• AFL-CIO President Richard Trumka addresses anti-coal crowd at April rally. (Photo: Energy Action Coalition)

  • You began your career as a coal miner and served as President of the United Mine Workers before being elected to head the AFL-CIO. Yet at an April “Power Shift” rally in front of the White House, you joined environmental activists in demanding “clean energy” policies in which coal has no role. Demonstrators held signs declaring “Coal is Over” and “No More Coal!” (More photos here and here.) How can you, as a union president, make common cause with activists who want to shut down the coal industry?

  • AFL-CIO affiliated unions are members of the Blue-Green Alliance, which includes such organizations as the Natural Resources Defense Council, the Sierra Club, and the Union of Concerned Scientists. Many people regard these groups as hostile to the industrial base of this nation’s economy. How do you reconcile union support for this alliance? According to a Department of Commerce study, green products and services account for at most 2 percent of private sector activity. How you can justify spending member dues on groups who have such a narrow focus and whose policies would eliminate unionized jobs in the energy and manufacturing sectors?

  • Do you believe nuclear power has a role in America’s future energy production? Because AFL-CIO member unions are sending member dues to a group that includes the Union of Concerned Scientists, one of the major opponents of nuclear energy.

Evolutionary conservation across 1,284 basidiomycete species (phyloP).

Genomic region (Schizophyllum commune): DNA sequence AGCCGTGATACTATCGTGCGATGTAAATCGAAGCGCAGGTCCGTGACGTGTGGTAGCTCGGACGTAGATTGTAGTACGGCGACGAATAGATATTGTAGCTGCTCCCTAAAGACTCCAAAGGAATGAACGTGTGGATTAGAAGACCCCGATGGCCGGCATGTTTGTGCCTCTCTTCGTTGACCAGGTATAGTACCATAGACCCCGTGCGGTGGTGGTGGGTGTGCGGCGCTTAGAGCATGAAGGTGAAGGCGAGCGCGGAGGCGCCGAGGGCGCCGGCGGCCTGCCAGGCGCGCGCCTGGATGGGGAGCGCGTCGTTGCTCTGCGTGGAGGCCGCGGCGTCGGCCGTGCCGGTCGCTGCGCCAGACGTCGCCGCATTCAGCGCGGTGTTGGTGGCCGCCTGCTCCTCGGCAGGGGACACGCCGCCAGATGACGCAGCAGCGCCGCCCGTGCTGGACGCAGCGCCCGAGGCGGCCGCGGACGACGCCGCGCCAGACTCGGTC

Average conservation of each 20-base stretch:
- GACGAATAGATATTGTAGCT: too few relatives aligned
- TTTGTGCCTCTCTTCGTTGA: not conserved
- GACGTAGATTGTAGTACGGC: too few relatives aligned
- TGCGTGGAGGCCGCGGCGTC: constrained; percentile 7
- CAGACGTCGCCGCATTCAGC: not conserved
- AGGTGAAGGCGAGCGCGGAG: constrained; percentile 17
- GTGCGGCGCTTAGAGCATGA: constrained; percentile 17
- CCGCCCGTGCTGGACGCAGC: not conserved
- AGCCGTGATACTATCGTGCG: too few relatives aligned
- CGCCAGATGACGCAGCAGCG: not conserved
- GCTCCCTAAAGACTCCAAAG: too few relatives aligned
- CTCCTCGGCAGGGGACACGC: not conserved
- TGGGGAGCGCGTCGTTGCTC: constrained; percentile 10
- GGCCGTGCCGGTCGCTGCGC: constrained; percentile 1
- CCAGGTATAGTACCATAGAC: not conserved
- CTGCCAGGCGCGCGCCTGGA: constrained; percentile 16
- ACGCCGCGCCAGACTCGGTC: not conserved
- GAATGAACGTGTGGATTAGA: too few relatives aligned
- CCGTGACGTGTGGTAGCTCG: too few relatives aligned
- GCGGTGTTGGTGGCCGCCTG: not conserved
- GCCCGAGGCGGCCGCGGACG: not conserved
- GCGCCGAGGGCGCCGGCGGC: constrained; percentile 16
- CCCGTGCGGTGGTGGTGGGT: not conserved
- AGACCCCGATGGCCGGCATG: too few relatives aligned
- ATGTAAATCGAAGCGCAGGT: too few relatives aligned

• Should a company that currently has unionized operations in a state ever be allowed to locate new operations in a right-to-work state?

Sen. Alexander: NLRB’s Boeing Complaint Helps Send Jobs Overseas

By | Briefly Legal, Economy, Labor Unions | One Comment

In a Senate floor speech Tuesday, Sen. Lamar Alexander (R-TN) discussed U.S. competitiveness and the trend of “on-shoring” manufacturing jobs as described in the recent Economist article, “Moving back to America –The dwindling allure of building factories offshore.”

Unfortunately, the health care law adds to business costs, and the United States has the highest corporate tax rate in the world, Alexander noted. Now, the National Labor Relations Board’s complaint against The Boeing Company sends a clear signal to large companies: Beware doing business in a United States burdened by this kind of anti-competitive government action.